As tectonic plates move they sometimes move away from each other at divergent plate boundaries. The space left behind opens a large hole between the plates that is either filled with sediment, magma flowing from the mantle, or water. The major difference between different types is what type of plate the divergent boundary is between.
If the boundary is found between two continental plates you are left with a rift valley. This leads to steep mountainsides spreading apart from a widening valley. In the center of the valley either large gaps can form or the area will fill with water from water sources or rain creating rift lakes, much like what can be found in the African Rift Valley. Many lakes have sprung up in the valleys left behind as the plates there move slowly away from each other.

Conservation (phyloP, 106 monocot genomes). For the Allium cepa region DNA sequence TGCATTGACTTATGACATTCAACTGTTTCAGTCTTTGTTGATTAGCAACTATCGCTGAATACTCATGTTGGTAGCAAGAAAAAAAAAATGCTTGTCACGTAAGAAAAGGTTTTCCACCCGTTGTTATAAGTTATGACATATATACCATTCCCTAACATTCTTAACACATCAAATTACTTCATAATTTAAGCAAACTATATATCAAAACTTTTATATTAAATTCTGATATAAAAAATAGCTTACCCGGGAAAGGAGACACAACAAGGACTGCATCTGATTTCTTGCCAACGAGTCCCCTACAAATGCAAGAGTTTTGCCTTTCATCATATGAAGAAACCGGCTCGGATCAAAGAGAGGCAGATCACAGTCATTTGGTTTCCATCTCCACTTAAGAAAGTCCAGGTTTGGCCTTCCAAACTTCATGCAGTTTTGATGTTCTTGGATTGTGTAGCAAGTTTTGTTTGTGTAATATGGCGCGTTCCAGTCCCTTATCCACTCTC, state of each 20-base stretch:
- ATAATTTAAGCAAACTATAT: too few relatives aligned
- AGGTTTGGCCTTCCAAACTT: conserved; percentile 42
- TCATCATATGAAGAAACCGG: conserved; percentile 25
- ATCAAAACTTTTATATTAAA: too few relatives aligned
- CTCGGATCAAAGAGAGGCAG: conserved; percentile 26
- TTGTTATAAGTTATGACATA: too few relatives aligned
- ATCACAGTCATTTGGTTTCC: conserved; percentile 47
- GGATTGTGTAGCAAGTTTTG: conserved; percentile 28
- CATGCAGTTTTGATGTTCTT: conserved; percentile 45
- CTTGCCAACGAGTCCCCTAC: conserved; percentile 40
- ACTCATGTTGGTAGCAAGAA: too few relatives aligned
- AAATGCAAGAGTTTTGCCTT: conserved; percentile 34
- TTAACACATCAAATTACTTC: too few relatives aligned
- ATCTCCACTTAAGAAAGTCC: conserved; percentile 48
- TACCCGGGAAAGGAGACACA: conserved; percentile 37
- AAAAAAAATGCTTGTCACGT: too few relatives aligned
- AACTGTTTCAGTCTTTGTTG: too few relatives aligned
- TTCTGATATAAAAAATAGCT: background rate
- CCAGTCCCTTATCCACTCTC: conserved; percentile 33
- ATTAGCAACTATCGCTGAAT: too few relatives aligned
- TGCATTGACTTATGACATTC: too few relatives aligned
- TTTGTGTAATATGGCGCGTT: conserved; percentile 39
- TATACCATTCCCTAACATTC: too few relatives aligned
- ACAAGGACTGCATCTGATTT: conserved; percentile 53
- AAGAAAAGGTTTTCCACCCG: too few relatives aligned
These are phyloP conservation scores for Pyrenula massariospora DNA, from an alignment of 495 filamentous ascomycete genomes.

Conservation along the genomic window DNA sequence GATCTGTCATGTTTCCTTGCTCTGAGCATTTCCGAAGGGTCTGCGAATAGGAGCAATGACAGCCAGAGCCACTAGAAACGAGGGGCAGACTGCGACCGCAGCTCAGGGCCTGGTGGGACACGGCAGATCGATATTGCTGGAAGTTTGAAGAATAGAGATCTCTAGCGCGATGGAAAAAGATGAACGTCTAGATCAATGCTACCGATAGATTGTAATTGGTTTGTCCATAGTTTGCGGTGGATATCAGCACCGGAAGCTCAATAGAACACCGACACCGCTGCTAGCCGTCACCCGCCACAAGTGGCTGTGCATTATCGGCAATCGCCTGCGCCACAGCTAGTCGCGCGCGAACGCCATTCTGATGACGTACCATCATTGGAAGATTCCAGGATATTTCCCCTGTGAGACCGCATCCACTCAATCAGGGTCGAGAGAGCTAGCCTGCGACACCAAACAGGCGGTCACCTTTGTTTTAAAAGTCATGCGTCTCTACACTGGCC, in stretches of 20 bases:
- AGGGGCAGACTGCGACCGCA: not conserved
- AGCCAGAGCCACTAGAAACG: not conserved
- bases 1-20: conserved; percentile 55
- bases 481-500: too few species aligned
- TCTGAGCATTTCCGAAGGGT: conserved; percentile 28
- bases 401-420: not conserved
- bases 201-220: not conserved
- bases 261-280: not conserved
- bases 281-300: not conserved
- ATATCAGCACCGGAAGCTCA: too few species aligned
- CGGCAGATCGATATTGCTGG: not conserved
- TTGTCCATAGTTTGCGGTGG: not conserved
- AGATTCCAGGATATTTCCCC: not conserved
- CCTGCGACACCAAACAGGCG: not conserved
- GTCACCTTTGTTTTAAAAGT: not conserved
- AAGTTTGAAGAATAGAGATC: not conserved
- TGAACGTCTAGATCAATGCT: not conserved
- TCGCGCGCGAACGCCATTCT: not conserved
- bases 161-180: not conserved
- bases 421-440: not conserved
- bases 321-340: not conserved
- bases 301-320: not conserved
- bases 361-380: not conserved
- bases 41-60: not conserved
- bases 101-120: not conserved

If two oceanic plates begin moving away from each other it creates a mid-oceanic ridge. Continental plates are less dense, and thus float much higher on the mantle. Magma is usually much farther away, so it's rare to find a splitting continental plate seeping magma. On the other hand, oceanic plates are thin and dense, meaning magma is much more likely to flow to the surface at one of these splits. At the Mid-Atlantic Ridge, the boundary between the North American plate and the Eurasian plate, the spreading boundary is constantly seeping hot magma out of the mantle below. This creates a constantly growing mountain chain.
The main difference between these two seismic structures would be what types of plates are creating the diverging zone and what is being created at the divide: a valley that may fill with water or sediment, or a growing mountain chain as magma fills the opening gap.